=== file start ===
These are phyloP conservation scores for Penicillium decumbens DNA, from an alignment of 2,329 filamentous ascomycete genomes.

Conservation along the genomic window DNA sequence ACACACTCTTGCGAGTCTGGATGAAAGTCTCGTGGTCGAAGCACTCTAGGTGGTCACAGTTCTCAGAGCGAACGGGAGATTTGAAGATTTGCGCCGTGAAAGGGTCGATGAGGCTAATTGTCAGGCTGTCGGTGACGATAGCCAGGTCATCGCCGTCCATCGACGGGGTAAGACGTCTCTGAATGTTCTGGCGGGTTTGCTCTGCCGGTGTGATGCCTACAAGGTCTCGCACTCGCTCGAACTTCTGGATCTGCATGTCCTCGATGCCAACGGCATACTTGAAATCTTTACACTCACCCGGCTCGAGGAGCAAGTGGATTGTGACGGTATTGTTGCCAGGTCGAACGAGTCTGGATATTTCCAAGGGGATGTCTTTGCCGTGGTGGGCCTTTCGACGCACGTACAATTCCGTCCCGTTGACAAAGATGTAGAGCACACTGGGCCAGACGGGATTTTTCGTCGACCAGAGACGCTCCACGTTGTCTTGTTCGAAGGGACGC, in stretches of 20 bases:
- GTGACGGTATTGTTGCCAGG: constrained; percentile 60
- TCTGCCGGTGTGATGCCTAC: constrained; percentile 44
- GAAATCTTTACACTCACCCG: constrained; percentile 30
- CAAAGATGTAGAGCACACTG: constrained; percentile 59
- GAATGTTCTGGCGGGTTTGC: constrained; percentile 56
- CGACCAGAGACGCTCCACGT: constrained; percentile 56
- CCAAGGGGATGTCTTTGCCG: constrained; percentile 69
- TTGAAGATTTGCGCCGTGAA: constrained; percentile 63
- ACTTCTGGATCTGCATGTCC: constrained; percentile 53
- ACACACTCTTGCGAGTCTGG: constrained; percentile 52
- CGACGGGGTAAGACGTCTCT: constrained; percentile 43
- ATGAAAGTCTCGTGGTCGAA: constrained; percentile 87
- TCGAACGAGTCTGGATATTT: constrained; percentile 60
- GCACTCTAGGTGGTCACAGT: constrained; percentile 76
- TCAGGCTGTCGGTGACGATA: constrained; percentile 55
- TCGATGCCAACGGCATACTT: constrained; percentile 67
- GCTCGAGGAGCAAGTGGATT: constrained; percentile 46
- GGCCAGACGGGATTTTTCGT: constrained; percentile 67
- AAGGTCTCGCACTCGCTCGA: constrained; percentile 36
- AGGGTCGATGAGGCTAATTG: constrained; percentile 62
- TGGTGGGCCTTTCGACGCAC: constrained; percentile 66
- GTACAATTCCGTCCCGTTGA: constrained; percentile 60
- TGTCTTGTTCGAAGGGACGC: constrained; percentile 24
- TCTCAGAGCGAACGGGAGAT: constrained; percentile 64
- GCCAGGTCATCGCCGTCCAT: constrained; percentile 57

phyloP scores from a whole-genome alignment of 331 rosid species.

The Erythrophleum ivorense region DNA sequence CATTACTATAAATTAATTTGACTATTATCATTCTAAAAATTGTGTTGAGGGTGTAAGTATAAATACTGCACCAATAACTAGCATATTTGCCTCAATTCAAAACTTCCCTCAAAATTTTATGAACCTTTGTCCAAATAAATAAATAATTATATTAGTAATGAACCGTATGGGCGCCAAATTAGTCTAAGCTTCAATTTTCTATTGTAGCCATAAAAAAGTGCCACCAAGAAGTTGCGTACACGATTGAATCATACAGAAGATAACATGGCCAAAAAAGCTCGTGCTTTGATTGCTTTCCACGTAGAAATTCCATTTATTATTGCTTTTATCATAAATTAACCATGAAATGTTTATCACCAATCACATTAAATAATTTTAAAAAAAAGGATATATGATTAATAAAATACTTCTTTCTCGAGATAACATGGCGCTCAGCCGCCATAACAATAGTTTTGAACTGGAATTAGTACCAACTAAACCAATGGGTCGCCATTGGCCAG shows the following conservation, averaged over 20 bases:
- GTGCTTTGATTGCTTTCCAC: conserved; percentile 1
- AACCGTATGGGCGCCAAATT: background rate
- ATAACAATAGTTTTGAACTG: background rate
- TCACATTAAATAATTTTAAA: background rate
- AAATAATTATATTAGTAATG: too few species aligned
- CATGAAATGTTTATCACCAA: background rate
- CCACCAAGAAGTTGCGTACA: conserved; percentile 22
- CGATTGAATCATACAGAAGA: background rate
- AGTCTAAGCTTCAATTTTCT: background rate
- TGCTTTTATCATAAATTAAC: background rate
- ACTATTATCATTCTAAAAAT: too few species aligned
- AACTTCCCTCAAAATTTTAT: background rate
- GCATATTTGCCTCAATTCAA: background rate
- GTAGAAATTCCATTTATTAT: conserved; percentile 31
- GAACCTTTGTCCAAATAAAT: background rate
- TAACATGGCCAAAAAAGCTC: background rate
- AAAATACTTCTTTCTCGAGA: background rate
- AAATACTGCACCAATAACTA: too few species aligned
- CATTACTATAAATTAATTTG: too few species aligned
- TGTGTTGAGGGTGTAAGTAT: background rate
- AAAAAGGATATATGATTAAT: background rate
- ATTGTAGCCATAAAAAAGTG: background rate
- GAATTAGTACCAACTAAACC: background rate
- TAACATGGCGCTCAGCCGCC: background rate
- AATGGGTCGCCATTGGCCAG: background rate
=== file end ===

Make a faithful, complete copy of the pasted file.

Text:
These are phyloP conservation scores for Penicillium decumbens DNA, from an alignment of 2,329 filamentous ascomycete genomes.

Conservation along the genomic window DNA sequence ACACACTCTTGCGAGTCTGGATGAAAGTCTCGTGGTCGAAGCACTCTAGGTGGTCACAGTTCTCAGAGCGAACGGGAGATTTGAAGATTTGCGCCGTGAAAGGGTCGATGAGGCTAATTGTCAGGCTGTCGGTGACGATAGCCAGGTCATCGCCGTCCATCGACGGGGTAAGACGTCTCTGAATGTTCTGGCGGGTTTGCTCTGCCGGTGTGATGCCTACAAGGTCTCGCACTCGCTCGAACTTCTGGATCTGCATGTCCTCGATGCCAACGGCATACTTGAAATCTTTACACTCACCCGGCTCGAGGAGCAAGTGGATTGTGACGGTATTGTTGCCAGGTCGAACGAGTCTGGATATTTCCAAGGGGATGTCTTTGCCGTGGTGGGCCTTTCGACGCACGTACAATTCCGTCCCGTTGACAAAGATGTAGAGCACACTGGGCCAGACGGGATTTTTCGTCGACCAGAGACGCTCCACGTTGTCTTGTTCGAAGGGACGC, in stretches of 20 bases:
- GTGACGGTATTGTTGCCAGG: constrained; percentile 60
- TCTGCCGGTGTGATGCCTAC: constrained; percentile 44
- GAAATCTTTACACTCACCCG: constrained; percentile 30
- CAAAGATGTAGAGCACACTG: constrained; percentile 59
- GAATGTTCTGGCGGGTTTGC: constrained; percentile 56
- CGACCAGAGACGCTCCACGT: constrained; percentile 56
- CCAAGGGGATGTCTTTGCCG: constrained; percentile 69
- TTGAAGATTTGCGCCGTGAA: constrained; percentile 63
- ACTTCTGGATCTGCATGTCC: constrained; percentile 53
- ACACACTCTTGCGAGTCTGG: constrained; percentile 52
- CGACGGGGTAAGACGTCTCT: constrained; percentile 43
- ATGAAAGTCTCGTGGTCGAA: constrained; percentile 87
- TCGAACGAGTCTGGATATTT: constrained; percentile 60
- GCACTCTAGGTGGTCACAGT: constrained; percentile 76
- TCAGGCTGTCGGTGACGATA: constrained; percentile 55
- TCGATGCCAACGGCATACTT: constrained; percentile 67
- GCTCGAGGAGCAAGTGGATT: constrained; percentile 46
- GGCCAGACGGGATTTTTCGT: constrained; percentile 67
- AAGGTCTCGCACTCGCTCGA: constrained; percentile 36
- AGGGTCGATGAGGCTAATTG: constrained; percentile 62
- TGGTGGGCCTTTCGACGCAC: constrained; percentile 66
- GTACAATTCCGTCCCGTTGA: constrained; percentile 60
- TGTCTTGTTCGAAGGGACGC: constrained; percentile 24
- TCTCAGAGCGAACGGGAGAT: constrained; percentile 64
- GCCAGGTCATCGCCGTCCAT: constrained; percentile 57

phyloP scores from a whole-genome alignment of 331 rosid species.

The Erythrophleum ivorense region DNA sequence CATTACTATAAATTAATTTGACTATTATCATTCTAAAAATTGTGTTGAGGGTGTAAGTATAAATACTGCACCAATAACTAGCATATTTGCCTCAATTCAAAACTTCCCTCAAAATTTTATGAACCTTTGTCCAAATAAATAAATAATTATATTAGTAATGAACCGTATGGGCGCCAAATTAGTCTAAGCTTCAATTTTCTATTGTAGCCATAAAAAAGTGCCACCAAGAAGTTGCGTACACGATTGAATCATACAGAAGATAACATGGCCAAAAAAGCTCGTGCTTTGATTGCTTTCCACGTAGAAATTCCATTTATTATTGCTTTTATCATAAATTAACCATGAAATGTTTATCACCAATCACATTAAATAATTTTAAAAAAAAGGATATATGATTAATAAAATACTTCTTTCTCGAGATAACATGGCGCTCAGCCGCCATAACAATAGTTTTGAACTGGAATTAGTACCAACTAAACCAATGGGTCGCCATTGGCCAG shows the following conservation, averaged over 20 bases:
- GTGCTTTGATTGCTTTCCAC: conserved; percentile 1
- AACCGTATGGGCGCCAAATT: background rate
- ATAACAATAGTTTTGAACTG: background rate
- TCACATTAAATAATTTTAAA: background rate
- AAATAATTATATTAGTAATG: too few species aligned
- CATGAAATGTTTATCACCAA: background rate
- CCACCAAGAAGTTGCGTACA: conserved; percentile 22
- CGATTGAATCATACAGAAGA: background rate
- AGTCTAAGCTTCAATTTTCT: background rate
- TGCTTTTATCATAAATTAAC: background rate
- ACTATTATCATTCTAAAAAT: too few species aligned
- AACTTCCCTCAAAATTTTAT: background rate
- GCATATTTGCCTCAATTCAA: background rate
- GTAGAAATTCCATTTATTAT: conserved; percentile 31
- GAACCTTTGTCCAAATAAAT: background rate
- TAACATGGCCAAAAAAGCTC: background rate
- AAAATACTTCTTTCTCGAGA: background rate
- AAATACTGCACCAATAACTA: too few species aligned
- CATTACTATAAATTAATTTG: too few species aligned
- TGTGTTGAGGGTGTAAGTAT: background rate
- AAAAAGGATATATGATTAAT: background rate
- ATTGTAGCCATAAAAAAGTG: background rate
- GAATTAGTACCAACTAAACC: background rate
- TAACATGGCGCTCAGCCGCC: background rate
- AATGGGTCGCCATTGGCCAG: background rate